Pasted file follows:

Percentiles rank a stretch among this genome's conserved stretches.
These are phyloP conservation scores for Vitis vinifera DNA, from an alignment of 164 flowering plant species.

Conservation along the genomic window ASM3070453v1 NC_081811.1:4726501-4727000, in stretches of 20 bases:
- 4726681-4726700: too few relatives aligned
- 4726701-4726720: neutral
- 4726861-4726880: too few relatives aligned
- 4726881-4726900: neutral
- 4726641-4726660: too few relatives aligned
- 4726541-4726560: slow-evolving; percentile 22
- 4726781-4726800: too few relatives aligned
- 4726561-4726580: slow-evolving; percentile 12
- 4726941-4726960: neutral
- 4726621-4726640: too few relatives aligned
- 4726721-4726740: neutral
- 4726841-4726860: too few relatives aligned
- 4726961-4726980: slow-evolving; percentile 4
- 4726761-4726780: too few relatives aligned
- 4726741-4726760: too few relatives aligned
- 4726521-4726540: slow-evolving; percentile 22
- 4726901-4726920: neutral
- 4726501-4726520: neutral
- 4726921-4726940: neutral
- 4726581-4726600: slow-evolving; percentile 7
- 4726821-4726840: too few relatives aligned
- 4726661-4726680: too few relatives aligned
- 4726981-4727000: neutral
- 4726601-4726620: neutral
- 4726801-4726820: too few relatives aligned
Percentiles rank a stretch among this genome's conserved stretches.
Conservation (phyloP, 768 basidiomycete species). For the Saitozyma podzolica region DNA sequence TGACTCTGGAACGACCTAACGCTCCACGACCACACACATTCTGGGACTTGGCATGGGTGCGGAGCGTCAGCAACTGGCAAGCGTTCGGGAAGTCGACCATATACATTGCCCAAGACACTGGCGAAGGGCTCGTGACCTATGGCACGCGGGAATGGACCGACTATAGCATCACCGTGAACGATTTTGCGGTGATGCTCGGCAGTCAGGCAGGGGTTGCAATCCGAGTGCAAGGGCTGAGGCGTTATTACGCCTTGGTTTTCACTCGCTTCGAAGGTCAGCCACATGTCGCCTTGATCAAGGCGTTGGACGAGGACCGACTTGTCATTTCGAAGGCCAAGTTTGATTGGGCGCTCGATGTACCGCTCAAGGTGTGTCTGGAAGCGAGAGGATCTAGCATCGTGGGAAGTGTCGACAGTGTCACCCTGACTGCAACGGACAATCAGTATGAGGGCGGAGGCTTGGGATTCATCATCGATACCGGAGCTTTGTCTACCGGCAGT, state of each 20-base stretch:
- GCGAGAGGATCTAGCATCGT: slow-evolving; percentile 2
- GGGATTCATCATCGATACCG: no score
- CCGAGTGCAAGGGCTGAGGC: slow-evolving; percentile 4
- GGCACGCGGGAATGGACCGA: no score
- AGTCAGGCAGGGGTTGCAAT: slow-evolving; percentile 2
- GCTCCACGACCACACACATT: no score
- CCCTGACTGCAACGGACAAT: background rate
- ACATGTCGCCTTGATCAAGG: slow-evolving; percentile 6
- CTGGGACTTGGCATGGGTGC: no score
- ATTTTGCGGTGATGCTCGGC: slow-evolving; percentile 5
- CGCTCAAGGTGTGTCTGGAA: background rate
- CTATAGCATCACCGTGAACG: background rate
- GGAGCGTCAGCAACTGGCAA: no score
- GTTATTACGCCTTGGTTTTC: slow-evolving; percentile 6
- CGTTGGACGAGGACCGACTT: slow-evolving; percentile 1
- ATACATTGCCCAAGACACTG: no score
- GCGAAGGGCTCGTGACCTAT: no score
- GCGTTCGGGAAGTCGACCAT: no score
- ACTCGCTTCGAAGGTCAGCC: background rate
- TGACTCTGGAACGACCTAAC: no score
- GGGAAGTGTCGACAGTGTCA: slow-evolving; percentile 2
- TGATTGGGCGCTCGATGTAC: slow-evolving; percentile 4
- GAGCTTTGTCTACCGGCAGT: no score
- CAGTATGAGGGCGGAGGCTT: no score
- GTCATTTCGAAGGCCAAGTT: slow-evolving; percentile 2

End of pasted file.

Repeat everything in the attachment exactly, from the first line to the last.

Percentiles rank a stretch among this genome's conserved stretches.
These are phyloP conservation scores for Vitis vinifera DNA, from an alignment of 164 flowering plant species.

Conservation along the genomic window ASM3070453v1 NC_081811.1:4726501-4727000, in stretches of 20 bases:
- 4726681-4726700: too few relatives aligned
- 4726701-4726720: neutral
- 4726861-4726880: too few relatives aligned
- 4726881-4726900: neutral
- 4726641-4726660: too few relatives aligned
- 4726541-4726560: slow-evolving; percentile 22
- 4726781-4726800: too few relatives aligned
- 4726561-4726580: slow-evolving; percentile 12
- 4726941-4726960: neutral
- 4726621-4726640: too few relatives aligned
- 4726721-4726740: neutral
- 4726841-4726860: too few relatives aligned
- 4726961-4726980: slow-evolving; percentile 4
- 4726761-4726780: too few relatives aligned
- 4726741-4726760: too few relatives aligned
- 4726521-4726540: slow-evolving; percentile 22
- 4726901-4726920: neutral
- 4726501-4726520: neutral
- 4726921-4726940: neutral
- 4726581-4726600: slow-evolving; percentile 7
- 4726821-4726840: too few relatives aligned
- 4726661-4726680: too few relatives aligned
- 4726981-4727000: neutral
- 4726601-4726620: neutral
- 4726801-4726820: too few relatives aligned
Percentiles rank a stretch among this genome's conserved stretches.
Conservation (phyloP, 768 basidiomycete species). For the Saitozyma podzolica region DNA sequence TGACTCTGGAACGACCTAACGCTCCACGACCACACACATTCTGGGACTTGGCATGGGTGCGGAGCGTCAGCAACTGGCAAGCGTTCGGGAAGTCGACCATATACATTGCCCAAGACACTGGCGAAGGGCTCGTGACCTATGGCACGCGGGAATGGACCGACTATAGCATCACCGTGAACGATTTTGCGGTGATGCTCGGCAGTCAGGCAGGGGTTGCAATCCGAGTGCAAGGGCTGAGGCGTTATTACGCCTTGGTTTTCACTCGCTTCGAAGGTCAGCCACATGTCGCCTTGATCAAGGCGTTGGACGAGGACCGACTTGTCATTTCGAAGGCCAAGTTTGATTGGGCGCTCGATGTACCGCTCAAGGTGTGTCTGGAAGCGAGAGGATCTAGCATCGTGGGAAGTGTCGACAGTGTCACCCTGACTGCAACGGACAATCAGTATGAGGGCGGAGGCTTGGGATTCATCATCGATACCGGAGCTTTGTCTACCGGCAGT, state of each 20-base stretch:
- GCGAGAGGATCTAGCATCGT: slow-evolving; percentile 2
- GGGATTCATCATCGATACCG: no score
- CCGAGTGCAAGGGCTGAGGC: slow-evolving; percentile 4
- GGCACGCGGGAATGGACCGA: no score
- AGTCAGGCAGGGGTTGCAAT: slow-evolving; percentile 2
- GCTCCACGACCACACACATT: no score
- CCCTGACTGCAACGGACAAT: background rate
- ACATGTCGCCTTGATCAAGG: slow-evolving; percentile 6
- CTGGGACTTGGCATGGGTGC: no score
- ATTTTGCGGTGATGCTCGGC: slow-evolving; percentile 5
- CGCTCAAGGTGTGTCTGGAA: background rate
- CTATAGCATCACCGTGAACG: background rate
- GGAGCGTCAGCAACTGGCAA: no score
- GTTATTACGCCTTGGTTTTC: slow-evolving; percentile 6
- CGTTGGACGAGGACCGACTT: slow-evolving; percentile 1
- ATACATTGCCCAAGACACTG: no score
- GCGAAGGGCTCGTGACCTAT: no score
- GCGTTCGGGAAGTCGACCAT: no score
- ACTCGCTTCGAAGGTCAGCC: background rate
- TGACTCTGGAACGACCTAAC: no score
- GGGAAGTGTCGACAGTGTCA: slow-evolving; percentile 2
- TGATTGGGCGCTCGATGTAC: slow-evolving; percentile 4
- GAGCTTTGTCTACCGGCAGT: no score
- CAGTATGAGGGCGGAGGCTT: no score
- GTCATTTCGAAGGCCAAGTT: slow-evolving; percentile 2